A striking photograph of a film-extra, Aryan-looking New York City Marathon runner shows him pale and lean against a backdrop of ruined brownstones along Mount Morris Park West and 120th Street in 1994. There are no stoops, no windows, no doors, just black holes. The city had planned to tear them down and erect social service facilities, but neighbors organized to block the proposals. The area had been designated a historic district by the city’s landmark commission as far back as 1971. The ruins were then fenced in and forgotten. But now some of those houses are listed on the neighborhood association’s annual Harlem heritage tour.
Richard Rodgers, the theater composer, grew up on 122nd Street and Mount Morris Park when it was known as “Doctor’s Row.” In 1939, some members of the neighborhood association were urging Jewish physicians not to sell their practices to “negroes.” But they did. In the 1960s, the Rodgers family donated an amphitheater to the park, which was renamed Marcus Garvey Park in 1973. Longtime residents can remember when Malcolm X was Detroit Red and lived on the south side of the park, as would Maya Angelou much later. Recently, Marcus Samuelsson, the celebrated Ethiopian-Swedish chef, has moved in. The Ethiopian co-owner of a nearby Sicilian restaurant pointed out that Harlem had been a mostly white neighborhood for only a short time, between the late nineteenth century and World War I. But actually, what we think of as Harlem was not overwhelmingly black until after World War II.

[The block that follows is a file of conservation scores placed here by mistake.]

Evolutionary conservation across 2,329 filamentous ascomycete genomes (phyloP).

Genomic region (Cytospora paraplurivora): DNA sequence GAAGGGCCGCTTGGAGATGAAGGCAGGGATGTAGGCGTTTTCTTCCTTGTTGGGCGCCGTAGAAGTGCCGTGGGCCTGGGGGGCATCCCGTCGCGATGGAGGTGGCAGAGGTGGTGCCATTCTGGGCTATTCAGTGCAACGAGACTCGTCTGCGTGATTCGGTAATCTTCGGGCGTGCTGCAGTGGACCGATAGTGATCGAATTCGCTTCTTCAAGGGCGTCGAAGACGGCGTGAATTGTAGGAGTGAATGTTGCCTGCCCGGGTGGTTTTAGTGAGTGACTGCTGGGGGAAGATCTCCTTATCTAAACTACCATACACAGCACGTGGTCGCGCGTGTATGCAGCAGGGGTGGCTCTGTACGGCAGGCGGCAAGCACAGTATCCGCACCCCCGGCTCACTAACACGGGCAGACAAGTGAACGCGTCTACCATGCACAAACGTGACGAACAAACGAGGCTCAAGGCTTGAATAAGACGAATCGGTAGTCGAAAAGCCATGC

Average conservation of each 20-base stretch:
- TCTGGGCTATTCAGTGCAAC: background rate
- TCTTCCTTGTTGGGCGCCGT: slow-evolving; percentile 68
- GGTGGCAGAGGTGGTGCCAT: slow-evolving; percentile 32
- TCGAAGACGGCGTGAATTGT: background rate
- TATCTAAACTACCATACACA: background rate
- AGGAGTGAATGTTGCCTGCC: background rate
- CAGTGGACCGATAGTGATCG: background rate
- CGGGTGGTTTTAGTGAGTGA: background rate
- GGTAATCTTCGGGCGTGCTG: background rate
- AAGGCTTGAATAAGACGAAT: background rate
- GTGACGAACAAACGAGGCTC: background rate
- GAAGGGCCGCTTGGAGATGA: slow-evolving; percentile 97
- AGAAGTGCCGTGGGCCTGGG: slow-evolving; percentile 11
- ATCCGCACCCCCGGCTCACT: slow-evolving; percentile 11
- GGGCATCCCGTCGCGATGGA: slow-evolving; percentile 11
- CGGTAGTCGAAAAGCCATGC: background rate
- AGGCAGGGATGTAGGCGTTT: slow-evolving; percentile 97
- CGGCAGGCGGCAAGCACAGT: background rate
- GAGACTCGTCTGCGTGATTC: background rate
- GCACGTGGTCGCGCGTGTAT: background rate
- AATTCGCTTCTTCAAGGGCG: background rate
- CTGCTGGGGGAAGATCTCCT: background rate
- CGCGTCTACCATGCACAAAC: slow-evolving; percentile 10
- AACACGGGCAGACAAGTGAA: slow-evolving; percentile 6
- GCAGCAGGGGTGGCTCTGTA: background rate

Vergara has witnessed African American Day parades over the years. He relates to Harlem as a community of the poor. Its history is on his mind, and so, too, are his illustrious predecessors, photographers in Harlem, including Helen Levitt and her “surreptitious picture taking,” a tradition in which he places himself and his unnoticed cable-released digital SLR camera. Vergara has photographed the old black women in their church hats, pastors, a street evangelist, the new African immigrants, the evicted, the addicts, newly released prisoners, the homeless, cooks, video salesmen, liquor store customers, corner basketball players, a Chinese woman selling pet turtles, police arresting a black woman in front of Samuelsson’s restaurant, the Red Rooster, and of course subway riders. Yet as sympathetic as his portraits are, of the 269 photographs in his book those of the physical place hold the chief interest.